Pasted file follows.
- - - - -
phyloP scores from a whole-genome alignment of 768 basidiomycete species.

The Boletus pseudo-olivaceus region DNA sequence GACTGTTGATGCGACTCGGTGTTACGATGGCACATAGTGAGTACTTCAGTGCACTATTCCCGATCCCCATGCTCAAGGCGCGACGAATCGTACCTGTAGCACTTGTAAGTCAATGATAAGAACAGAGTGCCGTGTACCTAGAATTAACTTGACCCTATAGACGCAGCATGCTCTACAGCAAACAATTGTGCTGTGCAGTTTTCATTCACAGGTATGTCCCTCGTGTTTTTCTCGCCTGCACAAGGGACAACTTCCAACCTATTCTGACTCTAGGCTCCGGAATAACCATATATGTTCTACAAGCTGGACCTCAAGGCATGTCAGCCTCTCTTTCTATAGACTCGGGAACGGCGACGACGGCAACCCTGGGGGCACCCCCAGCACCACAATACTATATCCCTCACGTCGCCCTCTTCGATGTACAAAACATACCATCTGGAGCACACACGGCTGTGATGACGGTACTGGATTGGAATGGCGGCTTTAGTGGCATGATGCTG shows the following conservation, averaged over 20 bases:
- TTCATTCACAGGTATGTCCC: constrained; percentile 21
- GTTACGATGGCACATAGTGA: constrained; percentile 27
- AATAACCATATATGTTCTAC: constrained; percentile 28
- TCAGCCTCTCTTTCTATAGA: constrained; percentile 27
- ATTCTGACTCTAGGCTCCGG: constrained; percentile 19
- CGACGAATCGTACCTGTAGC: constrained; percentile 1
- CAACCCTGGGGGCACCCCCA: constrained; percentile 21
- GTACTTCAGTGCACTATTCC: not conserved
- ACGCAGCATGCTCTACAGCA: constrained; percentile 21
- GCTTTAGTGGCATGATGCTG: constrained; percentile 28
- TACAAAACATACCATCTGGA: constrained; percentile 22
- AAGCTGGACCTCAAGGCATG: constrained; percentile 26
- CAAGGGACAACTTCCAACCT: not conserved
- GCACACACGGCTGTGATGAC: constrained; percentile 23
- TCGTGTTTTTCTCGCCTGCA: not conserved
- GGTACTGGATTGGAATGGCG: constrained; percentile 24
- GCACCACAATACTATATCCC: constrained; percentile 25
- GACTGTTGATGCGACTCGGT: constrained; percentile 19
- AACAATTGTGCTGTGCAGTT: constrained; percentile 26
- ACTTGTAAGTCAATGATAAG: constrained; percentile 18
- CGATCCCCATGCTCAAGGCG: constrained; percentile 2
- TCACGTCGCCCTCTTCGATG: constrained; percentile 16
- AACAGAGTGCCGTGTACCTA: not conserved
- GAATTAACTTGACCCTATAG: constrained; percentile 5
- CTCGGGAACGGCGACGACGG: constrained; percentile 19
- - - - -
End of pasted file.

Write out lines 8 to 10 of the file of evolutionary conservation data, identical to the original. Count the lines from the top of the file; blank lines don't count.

- CGACGAATCGTACCTGTAGC: constrained; percentile 1
- CAACCCTGGGGGCACCCCCA: constrained; percentile 21
- GTACTTCAGTGCACTATTCC: not conserved